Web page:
Istanbul - Ankara - Sivas
16.07.1966 - 17.07.1966
Looking back to Istanbul from the Bosphorus, with the Blue Mosque, Hagia Sophia and the Topkapi Palace Museum prominent
Today began as a reasonable sort of day. We got to the bus on time, crossed the Bosphorous on the vehicular ferry - a very short ride - and were soon tearing down a fairly good road on our way to Ankara - our first day in Asia. The bus was modern enough, but crowded, and we were stuck down the back, right next to one of the biggest men I have ever seen. He was a Turkish wrestler and seemed a bit intimidating to start with, but turned out to be a really nice chap - a gentle giant. There was some interesting countryside on the way, especially up in the pine forests, where you get these peculiar little log cabin villages. There was nothing outside the the cabins at all - no litter, no people, nothing - just a haphazard collection of perhaps 50 cabins on a cleared slope. As Ade said, they looked like frontier towns. I am sure there are parts of Russia which look just like that. Further on the countryside became very stark and bare, but with those beautiful far horizons, yellow fields, and gently curving waves of hills. Beautiful country.
We reached Ankara about 5 pm and our problems started. Where our bus stopped was not the central bus terminus, so we had to take a taxi to get there. Having reached the bus station we found that there was no bus to Erzerum tonight and in fact there was no direct bus to Erzerum at all. We would have to take a bus to Sivas in the morning and then get a connecting bus from there. Where were we to sleep? We went into the police station and tried to explain in sign language that we wanted to sleep on the floor. They understood, but sent us along with a policeman to the bus office and said we could sleep there in the waiting room. The young official who was in charge appeared very pleased, and seemed to take us under his protection, for anyone who came over to annoy us was sharply shoved off. After Ade went off to sleep I had to sit there for about an hour trying to understand what was being said to me, but not doing very well.
We were woken up at 4.30am to make room for other passengers who were arriving and wanted a seat. The bus left for Sivas at 6.30 and because of the roads it was soon evident that it was going to be a long, long journey. Once more we were seated over the rear wheels. The countryside along the way was again very stark and bare, but at times very beautiful. Turkey’s scenery is on the grand sweeping scale. After many stops, some scheduled, but often because of flocks of sheep, goats or other obstructions on the road, and once for a puncture, we finally reached Sivas about 4 pm.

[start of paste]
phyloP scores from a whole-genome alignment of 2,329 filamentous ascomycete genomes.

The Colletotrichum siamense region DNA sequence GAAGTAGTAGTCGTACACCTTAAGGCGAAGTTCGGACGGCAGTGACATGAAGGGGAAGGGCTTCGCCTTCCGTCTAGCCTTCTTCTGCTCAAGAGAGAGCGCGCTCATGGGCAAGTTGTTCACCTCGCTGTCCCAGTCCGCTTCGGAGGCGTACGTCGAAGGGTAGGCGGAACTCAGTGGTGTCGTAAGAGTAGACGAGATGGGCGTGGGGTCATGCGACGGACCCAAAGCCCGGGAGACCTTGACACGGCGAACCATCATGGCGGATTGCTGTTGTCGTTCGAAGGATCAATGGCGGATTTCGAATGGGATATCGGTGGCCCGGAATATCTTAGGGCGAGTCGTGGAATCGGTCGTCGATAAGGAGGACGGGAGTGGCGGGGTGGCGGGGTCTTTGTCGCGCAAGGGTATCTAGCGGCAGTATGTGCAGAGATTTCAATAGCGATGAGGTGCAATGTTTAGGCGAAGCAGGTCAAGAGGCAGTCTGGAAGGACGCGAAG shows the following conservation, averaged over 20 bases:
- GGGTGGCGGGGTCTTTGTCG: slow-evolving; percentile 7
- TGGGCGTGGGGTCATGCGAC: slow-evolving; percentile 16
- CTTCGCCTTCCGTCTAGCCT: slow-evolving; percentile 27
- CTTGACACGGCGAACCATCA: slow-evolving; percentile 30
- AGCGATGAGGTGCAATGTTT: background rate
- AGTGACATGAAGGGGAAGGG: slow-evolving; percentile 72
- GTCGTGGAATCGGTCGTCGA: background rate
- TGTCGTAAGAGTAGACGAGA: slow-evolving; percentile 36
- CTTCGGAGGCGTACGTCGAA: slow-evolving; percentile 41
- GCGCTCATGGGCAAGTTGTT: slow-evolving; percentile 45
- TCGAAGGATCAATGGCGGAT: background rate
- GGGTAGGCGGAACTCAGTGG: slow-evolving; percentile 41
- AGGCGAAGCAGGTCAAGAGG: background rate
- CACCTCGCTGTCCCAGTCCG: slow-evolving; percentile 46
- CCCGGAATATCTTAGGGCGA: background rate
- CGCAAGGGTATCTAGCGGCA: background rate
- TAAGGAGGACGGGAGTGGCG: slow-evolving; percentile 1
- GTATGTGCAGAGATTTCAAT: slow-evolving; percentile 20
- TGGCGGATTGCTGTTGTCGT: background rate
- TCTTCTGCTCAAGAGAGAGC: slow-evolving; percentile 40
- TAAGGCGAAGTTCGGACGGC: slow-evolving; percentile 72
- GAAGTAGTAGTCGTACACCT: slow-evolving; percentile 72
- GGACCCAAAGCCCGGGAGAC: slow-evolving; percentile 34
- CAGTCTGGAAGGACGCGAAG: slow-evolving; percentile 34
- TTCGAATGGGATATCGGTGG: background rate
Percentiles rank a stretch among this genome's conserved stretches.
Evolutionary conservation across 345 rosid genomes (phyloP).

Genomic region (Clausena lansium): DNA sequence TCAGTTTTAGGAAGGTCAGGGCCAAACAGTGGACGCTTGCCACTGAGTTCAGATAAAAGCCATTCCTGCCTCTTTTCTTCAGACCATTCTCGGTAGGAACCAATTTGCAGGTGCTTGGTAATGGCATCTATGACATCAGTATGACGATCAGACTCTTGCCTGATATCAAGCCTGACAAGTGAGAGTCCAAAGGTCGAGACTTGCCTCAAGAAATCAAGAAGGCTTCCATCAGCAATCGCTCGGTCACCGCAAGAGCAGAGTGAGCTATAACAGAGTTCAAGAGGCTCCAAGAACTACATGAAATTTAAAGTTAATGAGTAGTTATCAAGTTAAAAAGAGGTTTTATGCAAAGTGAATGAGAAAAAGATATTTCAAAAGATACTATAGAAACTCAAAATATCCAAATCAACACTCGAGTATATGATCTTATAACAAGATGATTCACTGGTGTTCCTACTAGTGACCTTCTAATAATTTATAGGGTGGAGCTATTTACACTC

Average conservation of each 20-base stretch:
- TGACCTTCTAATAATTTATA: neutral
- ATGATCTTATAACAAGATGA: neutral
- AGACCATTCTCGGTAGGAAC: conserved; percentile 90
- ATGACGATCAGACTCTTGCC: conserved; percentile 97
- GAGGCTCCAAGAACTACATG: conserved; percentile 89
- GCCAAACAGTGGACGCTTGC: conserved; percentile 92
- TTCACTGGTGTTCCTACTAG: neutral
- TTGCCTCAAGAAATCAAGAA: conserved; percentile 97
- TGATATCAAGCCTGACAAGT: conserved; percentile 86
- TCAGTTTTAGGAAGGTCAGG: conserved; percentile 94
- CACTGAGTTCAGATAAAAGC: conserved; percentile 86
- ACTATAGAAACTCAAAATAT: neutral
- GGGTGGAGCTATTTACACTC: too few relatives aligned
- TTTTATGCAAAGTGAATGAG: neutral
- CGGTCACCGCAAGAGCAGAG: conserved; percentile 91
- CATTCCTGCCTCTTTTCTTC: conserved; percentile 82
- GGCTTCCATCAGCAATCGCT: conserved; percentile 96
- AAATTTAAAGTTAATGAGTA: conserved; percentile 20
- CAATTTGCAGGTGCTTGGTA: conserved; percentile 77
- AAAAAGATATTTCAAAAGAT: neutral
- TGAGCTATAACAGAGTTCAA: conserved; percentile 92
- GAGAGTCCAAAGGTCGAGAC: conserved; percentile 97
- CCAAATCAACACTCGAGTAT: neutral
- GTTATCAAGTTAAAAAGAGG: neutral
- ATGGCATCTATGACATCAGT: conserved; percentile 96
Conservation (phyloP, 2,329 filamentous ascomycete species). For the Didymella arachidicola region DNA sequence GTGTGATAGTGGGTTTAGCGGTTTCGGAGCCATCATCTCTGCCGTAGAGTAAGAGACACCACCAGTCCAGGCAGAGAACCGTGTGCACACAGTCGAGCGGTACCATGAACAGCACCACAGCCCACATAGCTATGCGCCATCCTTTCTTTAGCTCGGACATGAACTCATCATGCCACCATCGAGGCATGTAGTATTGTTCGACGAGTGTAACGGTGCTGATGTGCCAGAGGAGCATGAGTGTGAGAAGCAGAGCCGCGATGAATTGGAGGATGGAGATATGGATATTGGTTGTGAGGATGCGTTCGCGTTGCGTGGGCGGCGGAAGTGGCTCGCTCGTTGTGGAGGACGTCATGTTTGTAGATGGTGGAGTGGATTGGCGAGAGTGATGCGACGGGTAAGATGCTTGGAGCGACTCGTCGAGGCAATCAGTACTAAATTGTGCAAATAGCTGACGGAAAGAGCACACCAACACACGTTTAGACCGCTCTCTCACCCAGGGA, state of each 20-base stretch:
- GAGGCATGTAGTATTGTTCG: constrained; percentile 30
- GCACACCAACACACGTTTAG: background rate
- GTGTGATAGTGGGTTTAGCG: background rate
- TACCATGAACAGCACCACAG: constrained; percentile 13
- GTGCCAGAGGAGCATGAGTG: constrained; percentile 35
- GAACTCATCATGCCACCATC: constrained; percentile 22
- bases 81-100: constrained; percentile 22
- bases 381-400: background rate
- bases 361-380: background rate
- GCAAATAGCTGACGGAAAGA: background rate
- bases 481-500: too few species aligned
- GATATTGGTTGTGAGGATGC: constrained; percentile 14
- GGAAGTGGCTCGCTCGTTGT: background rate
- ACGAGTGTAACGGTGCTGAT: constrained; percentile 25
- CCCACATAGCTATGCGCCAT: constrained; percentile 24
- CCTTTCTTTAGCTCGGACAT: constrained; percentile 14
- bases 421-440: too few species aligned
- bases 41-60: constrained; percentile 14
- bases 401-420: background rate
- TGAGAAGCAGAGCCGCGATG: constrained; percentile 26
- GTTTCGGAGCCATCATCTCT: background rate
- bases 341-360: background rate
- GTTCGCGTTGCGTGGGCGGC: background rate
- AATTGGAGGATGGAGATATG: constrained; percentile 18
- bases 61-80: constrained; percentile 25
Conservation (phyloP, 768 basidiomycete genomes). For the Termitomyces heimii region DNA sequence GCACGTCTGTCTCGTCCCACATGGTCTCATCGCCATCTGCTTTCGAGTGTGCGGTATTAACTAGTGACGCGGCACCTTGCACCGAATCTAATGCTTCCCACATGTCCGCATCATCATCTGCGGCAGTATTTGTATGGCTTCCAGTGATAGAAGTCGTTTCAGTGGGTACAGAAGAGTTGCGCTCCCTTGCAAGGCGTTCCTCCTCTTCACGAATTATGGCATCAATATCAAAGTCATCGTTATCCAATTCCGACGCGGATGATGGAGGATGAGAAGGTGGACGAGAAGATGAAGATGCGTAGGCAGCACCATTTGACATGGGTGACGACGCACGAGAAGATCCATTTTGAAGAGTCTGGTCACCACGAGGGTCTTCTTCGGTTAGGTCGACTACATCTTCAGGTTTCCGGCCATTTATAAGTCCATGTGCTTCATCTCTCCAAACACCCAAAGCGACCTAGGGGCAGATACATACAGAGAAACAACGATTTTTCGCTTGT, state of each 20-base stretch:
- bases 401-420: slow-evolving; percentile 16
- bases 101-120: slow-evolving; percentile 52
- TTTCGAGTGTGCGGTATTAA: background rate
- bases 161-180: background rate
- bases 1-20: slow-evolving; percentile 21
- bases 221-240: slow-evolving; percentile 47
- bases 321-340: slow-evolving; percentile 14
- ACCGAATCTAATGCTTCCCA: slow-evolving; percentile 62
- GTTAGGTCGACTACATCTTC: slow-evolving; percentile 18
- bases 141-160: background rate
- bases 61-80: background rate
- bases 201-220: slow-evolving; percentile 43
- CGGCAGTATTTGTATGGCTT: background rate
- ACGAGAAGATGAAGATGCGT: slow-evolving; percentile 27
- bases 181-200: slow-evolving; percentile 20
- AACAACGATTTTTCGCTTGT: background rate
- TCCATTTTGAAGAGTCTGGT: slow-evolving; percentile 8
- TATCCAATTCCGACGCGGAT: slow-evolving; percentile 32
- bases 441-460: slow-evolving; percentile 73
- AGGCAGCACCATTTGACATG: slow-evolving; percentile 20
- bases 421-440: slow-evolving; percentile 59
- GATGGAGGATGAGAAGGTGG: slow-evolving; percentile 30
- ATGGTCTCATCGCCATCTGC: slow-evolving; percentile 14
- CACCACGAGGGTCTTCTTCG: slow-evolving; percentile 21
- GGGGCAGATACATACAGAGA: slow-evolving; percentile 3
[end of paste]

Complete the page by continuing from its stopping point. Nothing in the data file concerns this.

Unofficial roadblock, Central Turkey
Meeting the locals during a puncture stop
Sivas looked a pleasant enough town as Turkish towns go; at least they seemed to be trying to do something with it. When the bus arrived at the terminus, we immediately rushed into the office to see if we could get another one on to Erzerum. No bus until tomorrow morning! It was the same story everywhere; so we prepared ourselves for another night in a bus station. However, just as we had resigned ourselves, one of the Turks came running up, pointing to a coach which had just arrived, and saying excitedly “Erzerum, Erzerum”.
There followed ten minutes of rushing to and fro to get bags, change tickets and what not - all most unnecessary, as it was to be another hour before we left. So we had our bus to Erzerum. And lo and behold, it turned out to be a Mihan Tours coach - Iranian, as I could see as soon as I got a close look, and it was heading home toTehran. One of the drivers spoke French, so we were able to make ourselves understood, and we decided to go all the way to Tehran with them, agreeing to fix up the details later. It seemed a great stroke of good fortune; there would be no need to wait untold hours for another bus in Erzerum and the coach was practically empty, so we could stretch out on the seats and go to sleep. We set off finally after various stops at garages to get petrol and to have the bus greased etc. and it looked as though it was going to be really grand. It reminded me of the similar way we journeyed across the Libyan Desert eighteen months ago. As soon as it got dark I stretched out, got into my sleeping bag and that was it.
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